Elizabeth O’Brien is the Global Head of People Experience at Author-it Software Co, a world leading provider of on-premise and cloud-based products for authoring technical publications, e-learning and pharmaceutical information.
To kick things off, could you tell us a little about your career background and current role?
At University I did a Commerce degree with no clear path of what to do afterwards. However, my work experience during Uni holidays opened my eyes to Human Resources and it clicked that that was where I wanted to focus my career.
I’m fortunate to have had some incredibly varied and interesting HR roles in different areas of the Tech sector, FMCG and Sport. I started my career in New Zealand then spent 6 years in Australia before making the move back to New Zealand with two new family members in tow (twin girls).
My current role is Chief People Experience Officer for Author-it Software Co, a SaaS provider with over 100 staff globally. I’m part of the Executive team and my remit covers the entire People Experience landscape which I relish because of the impact I can make.
What does a day in your life look like for you? Can you take us through a recent workday?
My twins have just turned 5 so my days start early. I check my calendar first thing in the morning to get my head in the game, then focus on getting the kids off to school. I’m fortunate to work for a business who understands the need to be flexible so I work a 32 hour week, Monday to Friday, during school hours.
This role has huge breadth and depth and the type of work I focus on is changeable, meaning I adjust to the needs of our people in real time so I will work a little at night and in the morning to stay on top of things.
I generally start my day by spending a few hours clearing the emails and Slack messages that have come in late in the day or overnight. Some of my typical BAU activities are in the areas of recruitment, core HR operations, onboarding and comms, which involve a lot of coordinating and iterating of information.
I then switch into support mode on topics such as performance, wellbeing, growth, career development and leadership enablement. That can involve a lot of meetings as I co-design solutions with the people who these are being built for.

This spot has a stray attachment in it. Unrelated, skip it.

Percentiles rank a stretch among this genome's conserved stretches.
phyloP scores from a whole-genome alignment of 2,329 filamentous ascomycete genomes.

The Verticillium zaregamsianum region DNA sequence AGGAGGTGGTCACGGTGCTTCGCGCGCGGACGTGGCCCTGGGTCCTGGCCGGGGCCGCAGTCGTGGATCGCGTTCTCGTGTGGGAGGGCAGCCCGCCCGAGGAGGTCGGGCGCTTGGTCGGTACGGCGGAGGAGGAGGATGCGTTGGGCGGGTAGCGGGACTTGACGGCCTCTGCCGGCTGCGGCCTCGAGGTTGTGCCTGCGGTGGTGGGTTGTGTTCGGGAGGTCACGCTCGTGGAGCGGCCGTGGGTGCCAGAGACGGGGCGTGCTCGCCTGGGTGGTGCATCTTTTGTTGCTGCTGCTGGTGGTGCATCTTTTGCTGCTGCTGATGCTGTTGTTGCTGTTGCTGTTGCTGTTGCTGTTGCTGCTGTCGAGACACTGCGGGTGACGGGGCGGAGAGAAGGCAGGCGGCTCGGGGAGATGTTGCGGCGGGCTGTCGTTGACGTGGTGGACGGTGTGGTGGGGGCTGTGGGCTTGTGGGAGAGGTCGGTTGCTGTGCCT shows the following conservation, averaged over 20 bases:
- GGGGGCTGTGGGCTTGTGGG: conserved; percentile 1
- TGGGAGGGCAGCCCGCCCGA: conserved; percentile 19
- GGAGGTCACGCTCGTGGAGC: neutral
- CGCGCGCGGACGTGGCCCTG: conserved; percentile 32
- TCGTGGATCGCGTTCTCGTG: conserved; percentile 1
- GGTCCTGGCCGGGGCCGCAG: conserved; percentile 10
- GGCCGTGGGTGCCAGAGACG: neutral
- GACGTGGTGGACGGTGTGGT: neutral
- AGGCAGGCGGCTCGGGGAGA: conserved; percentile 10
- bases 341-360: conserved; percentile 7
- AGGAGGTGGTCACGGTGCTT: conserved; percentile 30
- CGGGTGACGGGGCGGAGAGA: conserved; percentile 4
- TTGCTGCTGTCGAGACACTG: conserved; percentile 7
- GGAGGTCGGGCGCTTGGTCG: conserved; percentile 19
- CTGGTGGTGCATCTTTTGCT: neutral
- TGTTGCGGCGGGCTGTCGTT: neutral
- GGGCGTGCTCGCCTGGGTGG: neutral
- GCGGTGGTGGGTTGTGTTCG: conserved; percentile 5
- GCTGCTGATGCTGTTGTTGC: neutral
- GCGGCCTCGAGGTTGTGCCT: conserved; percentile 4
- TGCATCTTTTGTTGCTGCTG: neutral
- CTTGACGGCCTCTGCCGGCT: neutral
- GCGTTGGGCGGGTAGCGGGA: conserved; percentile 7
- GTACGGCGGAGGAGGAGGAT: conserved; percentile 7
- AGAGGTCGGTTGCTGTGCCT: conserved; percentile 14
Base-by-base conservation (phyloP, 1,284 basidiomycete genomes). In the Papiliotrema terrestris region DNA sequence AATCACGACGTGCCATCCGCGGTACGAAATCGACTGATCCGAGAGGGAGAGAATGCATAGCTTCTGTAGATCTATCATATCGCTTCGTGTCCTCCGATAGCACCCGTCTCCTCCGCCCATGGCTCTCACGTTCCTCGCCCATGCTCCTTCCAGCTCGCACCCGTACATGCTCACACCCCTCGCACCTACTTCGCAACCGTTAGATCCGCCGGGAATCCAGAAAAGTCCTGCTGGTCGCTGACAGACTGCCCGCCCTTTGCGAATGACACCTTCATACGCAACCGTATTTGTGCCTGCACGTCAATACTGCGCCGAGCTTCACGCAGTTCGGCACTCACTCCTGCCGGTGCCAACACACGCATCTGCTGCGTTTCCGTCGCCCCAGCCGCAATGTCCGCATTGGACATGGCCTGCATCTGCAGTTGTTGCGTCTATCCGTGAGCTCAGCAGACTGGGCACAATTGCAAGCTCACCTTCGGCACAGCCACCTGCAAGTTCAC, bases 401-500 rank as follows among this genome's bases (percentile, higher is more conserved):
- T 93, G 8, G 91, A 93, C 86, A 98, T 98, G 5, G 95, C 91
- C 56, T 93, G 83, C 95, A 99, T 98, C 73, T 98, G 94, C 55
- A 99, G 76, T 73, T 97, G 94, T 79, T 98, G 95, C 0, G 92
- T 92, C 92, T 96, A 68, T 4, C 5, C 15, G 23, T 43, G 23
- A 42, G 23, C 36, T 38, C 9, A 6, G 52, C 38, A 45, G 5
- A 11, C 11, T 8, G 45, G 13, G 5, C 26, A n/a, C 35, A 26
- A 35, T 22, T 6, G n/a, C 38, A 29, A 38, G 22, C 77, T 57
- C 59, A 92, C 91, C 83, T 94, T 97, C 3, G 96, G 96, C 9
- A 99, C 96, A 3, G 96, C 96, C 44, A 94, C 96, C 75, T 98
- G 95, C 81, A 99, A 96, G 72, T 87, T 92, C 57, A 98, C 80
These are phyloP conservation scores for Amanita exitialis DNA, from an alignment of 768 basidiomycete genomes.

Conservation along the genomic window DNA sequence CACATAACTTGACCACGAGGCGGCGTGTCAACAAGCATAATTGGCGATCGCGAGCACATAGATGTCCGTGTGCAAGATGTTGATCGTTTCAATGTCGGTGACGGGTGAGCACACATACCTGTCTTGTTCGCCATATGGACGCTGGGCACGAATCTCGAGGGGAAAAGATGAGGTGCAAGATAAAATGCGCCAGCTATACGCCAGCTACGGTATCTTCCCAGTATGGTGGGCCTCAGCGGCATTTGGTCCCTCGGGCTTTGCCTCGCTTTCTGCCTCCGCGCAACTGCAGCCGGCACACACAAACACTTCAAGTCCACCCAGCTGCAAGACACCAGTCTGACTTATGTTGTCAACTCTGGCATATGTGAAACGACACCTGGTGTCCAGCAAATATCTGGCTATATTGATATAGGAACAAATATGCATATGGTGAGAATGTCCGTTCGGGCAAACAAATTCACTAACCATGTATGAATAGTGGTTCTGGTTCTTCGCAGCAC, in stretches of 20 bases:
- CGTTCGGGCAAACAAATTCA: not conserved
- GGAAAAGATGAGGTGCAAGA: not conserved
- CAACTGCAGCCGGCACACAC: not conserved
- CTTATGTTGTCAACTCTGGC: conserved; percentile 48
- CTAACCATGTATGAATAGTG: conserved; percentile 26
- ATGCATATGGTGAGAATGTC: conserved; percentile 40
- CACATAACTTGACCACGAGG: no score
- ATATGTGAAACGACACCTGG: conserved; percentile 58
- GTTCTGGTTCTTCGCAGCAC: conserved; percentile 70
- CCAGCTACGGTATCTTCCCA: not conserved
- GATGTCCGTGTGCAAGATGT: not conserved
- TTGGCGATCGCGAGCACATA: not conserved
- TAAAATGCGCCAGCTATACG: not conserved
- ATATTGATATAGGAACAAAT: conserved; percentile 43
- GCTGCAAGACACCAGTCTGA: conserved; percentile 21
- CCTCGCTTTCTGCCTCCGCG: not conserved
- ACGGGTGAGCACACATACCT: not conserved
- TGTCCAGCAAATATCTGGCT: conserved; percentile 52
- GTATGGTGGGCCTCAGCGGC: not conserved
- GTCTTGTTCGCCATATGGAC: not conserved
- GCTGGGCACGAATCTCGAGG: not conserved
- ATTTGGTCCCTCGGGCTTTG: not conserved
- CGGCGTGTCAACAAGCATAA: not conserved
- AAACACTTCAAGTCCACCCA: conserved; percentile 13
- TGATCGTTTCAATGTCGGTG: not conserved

For my project work I use Microsoft Planner so I review this and try to focus on one or two high impact projects at a time. My core work day finishes at around 2.45 so I can collect my kids from school and enjoy the late afternoon as a family.
What does work-life balance mean to you and how do you work to achieve that goal?
I like the term work-life blend, because while I prioritise my family and want to spend a lot of time with them, I also care deeply about my role and the company so I utilise flexitime to ensure I can attend meetings outside of core business hours or achieve urgent things that may need to be done in my personal time.
However, I do set some boundaries and am thankful that our business leaders support this and do it themselves. Role modelling this behaviour is key to embedding genuine flexibility practices into business culture. I even asked about the attitude leaders had towards flexibility at the interview stage for this job and their genuine response was a key consideration when I took this role.
In the past 12 months, have you started or stopped any routines or habits to change your life?
Yes, I’ve actually made more time for work outside of core hours. I know that sounds counterintuitive, but it means I can be there for my family at the important times, and catch up on work when it’s quieter on the home front.
Embracing asynchronous communication has also been important, which means deprioritising Slack and email for periods of time to focus, then responding later in the day. Of course, calls for important or urgent things are always accepted because things in the People Experience world don’t stop.
Do you have any favourite books, podcasts or newsletters that you’d like to recommend?
I’m stretched for time these days but I like to hear from those that have similar attitudes and values to me relating to work, especially around the Employee Experience. I currently follow Humankind and Excellent, who have just published the first EX Manifesto, as well as Employment Hero who are very valuable sources of practical information.
If you could read an interview about work-life balance by anyone, who would that be?
Not a particular person but I’d like to see more from working fathers. Working mothers tend to be quite vocal about work-life balance and while we’re fantastic jugglers of it, I know there are extremely capable fathers and others in similar caregiving roles who also do a stellar job of maintaining and supporting this balance who should be heard.
Do you have any last thoughts on work, life or balance that you’d like to share with our readers?
How I like to work will be different to how others like to work, so to employees I would say to know what best suits your role and lifestyle and then try to find a healthy compromise with your employer. This compromise I have found to be the key to feeling like I’m (mostly) on top of everything. To employers, I would recommend that you lean into this not-so-new way of working, be inclusive, and co-design this approach with your people and you’ll likely find your productivity, culture and engagement will positively improve!
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